Review – Celeste

Celeste is a 2D platformer that follows Madeline, a normal everyday girl that tasks herself with climbing Celeste mountain. It’s a simple set-up that most platformers would go for, but Celeste surprised me because it went beyond just that. It’s a story about depression and about facing your fears.

Madeline’s occasionally joined by a small cast of characters that have their own reasons for being at Celeste mountain with their own personal issues. The story is incredibly well told and the interactions often contain very touching moments, especially towards the end of the story.


Celeste‘s gameplay is nothing short of amazing. The simple control scheme makes it easy to pick up, but the amount of depth makes it much more difficult to master. Controlling Madeline feels fluid and responsive. She has a basic jump that, when held, causes her to jump a little higher; a dash that allows her to make more distance; and a grab that allows her to grab hold of walls and climb. The depth in the gameplay shines through as the levels get more complex and you start needing to think of creative ways to overcome them.

The game’s main story is split up into 7 chapters, and every chapter is unique in sound, visuals, and what new mechanics it brings forward for you to learn. In one chapter you’ll have to deal with strong winds, which will heavily effect Madeline’s movement. Whereas in another chapter, platforms will move whenever you perform a dash. It keeps things fresh and never really overuses one mechanic.


You will die in Celeste, though. A lot. Throughout the 8 hours it took for me to complete the story and some additional content I died well over 2000 times. And no, that’s not abnormal for a playthrough. Yet, despite the death toll, it was never frustrating thanks to the intelligent level design and no waiting times between deaths. You just get popped right back to the start immediately. For those who want to experience the story but worry the game will be too hard for them, don’t worry, the developers have implemented a simple but creative tool that allows you to tweak a number of settings, including game speeds and Madeline’s stamina.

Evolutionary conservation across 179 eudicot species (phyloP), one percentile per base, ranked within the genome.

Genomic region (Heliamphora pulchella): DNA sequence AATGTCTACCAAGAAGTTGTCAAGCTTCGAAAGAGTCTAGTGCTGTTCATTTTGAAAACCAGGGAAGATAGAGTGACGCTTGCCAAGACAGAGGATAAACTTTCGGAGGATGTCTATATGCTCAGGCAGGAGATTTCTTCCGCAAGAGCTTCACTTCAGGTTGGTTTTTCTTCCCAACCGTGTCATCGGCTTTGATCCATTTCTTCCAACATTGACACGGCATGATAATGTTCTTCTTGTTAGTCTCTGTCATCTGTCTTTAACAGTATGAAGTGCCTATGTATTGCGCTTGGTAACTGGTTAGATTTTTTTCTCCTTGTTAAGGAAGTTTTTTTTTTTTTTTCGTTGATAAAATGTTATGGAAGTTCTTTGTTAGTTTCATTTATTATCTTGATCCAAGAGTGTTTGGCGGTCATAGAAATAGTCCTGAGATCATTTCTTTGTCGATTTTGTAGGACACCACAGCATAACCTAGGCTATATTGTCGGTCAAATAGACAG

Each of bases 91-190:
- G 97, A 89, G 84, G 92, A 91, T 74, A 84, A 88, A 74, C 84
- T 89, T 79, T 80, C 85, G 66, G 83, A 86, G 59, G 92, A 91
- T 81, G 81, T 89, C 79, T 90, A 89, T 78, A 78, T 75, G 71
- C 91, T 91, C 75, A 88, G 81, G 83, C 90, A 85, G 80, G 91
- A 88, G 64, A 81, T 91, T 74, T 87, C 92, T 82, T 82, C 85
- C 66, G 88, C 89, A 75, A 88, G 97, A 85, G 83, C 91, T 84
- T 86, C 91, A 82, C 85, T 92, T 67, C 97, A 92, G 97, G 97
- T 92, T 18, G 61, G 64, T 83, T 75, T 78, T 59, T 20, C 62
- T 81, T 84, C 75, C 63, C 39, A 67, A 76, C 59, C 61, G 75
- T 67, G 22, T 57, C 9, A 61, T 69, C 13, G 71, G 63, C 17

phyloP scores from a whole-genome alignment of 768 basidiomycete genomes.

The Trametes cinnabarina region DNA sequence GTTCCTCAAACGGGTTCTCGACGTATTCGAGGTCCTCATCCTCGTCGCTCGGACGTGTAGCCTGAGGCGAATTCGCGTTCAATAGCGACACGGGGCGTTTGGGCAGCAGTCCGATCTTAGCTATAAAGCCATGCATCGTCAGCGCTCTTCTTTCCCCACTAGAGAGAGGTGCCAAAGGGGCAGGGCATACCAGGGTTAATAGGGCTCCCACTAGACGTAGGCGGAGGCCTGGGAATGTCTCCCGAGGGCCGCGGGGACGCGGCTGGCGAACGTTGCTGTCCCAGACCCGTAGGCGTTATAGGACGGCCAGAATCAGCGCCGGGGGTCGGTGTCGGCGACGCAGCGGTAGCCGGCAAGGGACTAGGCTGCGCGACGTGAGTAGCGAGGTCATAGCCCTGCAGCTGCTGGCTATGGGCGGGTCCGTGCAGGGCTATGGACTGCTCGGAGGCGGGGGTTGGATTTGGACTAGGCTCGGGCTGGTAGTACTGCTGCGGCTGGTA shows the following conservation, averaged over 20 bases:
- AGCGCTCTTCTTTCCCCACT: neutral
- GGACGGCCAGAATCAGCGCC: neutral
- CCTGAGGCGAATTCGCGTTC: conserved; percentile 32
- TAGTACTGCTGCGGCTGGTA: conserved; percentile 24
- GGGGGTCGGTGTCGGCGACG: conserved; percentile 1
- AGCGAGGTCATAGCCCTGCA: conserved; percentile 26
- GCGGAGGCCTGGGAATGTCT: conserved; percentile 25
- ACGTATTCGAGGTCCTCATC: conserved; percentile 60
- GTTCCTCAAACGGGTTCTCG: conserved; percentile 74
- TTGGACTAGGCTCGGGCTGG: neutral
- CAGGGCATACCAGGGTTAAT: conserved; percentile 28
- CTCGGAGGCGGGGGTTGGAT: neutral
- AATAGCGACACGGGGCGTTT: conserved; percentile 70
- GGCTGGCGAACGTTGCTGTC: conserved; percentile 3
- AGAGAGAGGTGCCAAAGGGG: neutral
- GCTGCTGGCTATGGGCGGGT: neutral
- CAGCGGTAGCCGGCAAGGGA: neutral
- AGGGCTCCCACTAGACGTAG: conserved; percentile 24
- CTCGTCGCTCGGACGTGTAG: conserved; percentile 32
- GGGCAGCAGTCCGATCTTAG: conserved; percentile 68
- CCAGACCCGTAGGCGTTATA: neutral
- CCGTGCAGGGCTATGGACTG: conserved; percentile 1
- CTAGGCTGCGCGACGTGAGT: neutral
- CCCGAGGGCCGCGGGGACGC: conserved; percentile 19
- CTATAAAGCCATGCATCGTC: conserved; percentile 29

Once you’ve actually finished the story, it’s not over yet. There’s a ton of replay value and additional content to play through. After the credits roll, an extra hard 8th chapter will unlock, and it’ll really put your skills to the test. On top of this, there are a bunch of collectibles to find and B-Side and C-Side tapes which ramp the difficulty up even further for each chapter. These require incredibly precise movement and timing to complete, but are also incredibly satisfying when you get through tough areas. Celeste could very well keep you busy for many hours if you’re a completionist.

Celeste 1

Graphically, Celeste is stunning. The pixel art is simple, but effective. Each of the game’s chapters feel distinctive, partly due to the fact they look unique and have their own atmosphere. My only gripe is the occasional wall or ledge that looks like its part of the level but isn’t. Luckily, this doesn’t happen often enough to become a serious problem.

The sound design is some of the best I’ve heard in years.  Instead of spoken dialogue the characters will spew out a line of gibberish that I wasn’t a fan of at first, but it grew on me when I realised it was reflecting the state of a character’s mind. The soundtrack itself is atmospheric and really sets the tone for the stage, then ramps up for the action when it’s needed.

I wasn’t expecting much when I went into Celeste and I came out pleasantly surprised by the touching story and top tier platforming level design. One of the best games of the year so far!

Graphics: 9.5

The pixel art is stunning and every area looks distinctive.

Gameplay: 9.5

Tight and responsive controls make controlling Madeline a joy.

Sound: 10

The sound design is great all around and truly helps immerse the player into the world.

Fun Factor: 9.5

Even after countless deaths in particularly brutal areas, you’ll still be having fun.

Final Verdict: 9.5 

Reviewed on PC.
Celeste is available now on PC, Switch, Xbox One and PS4.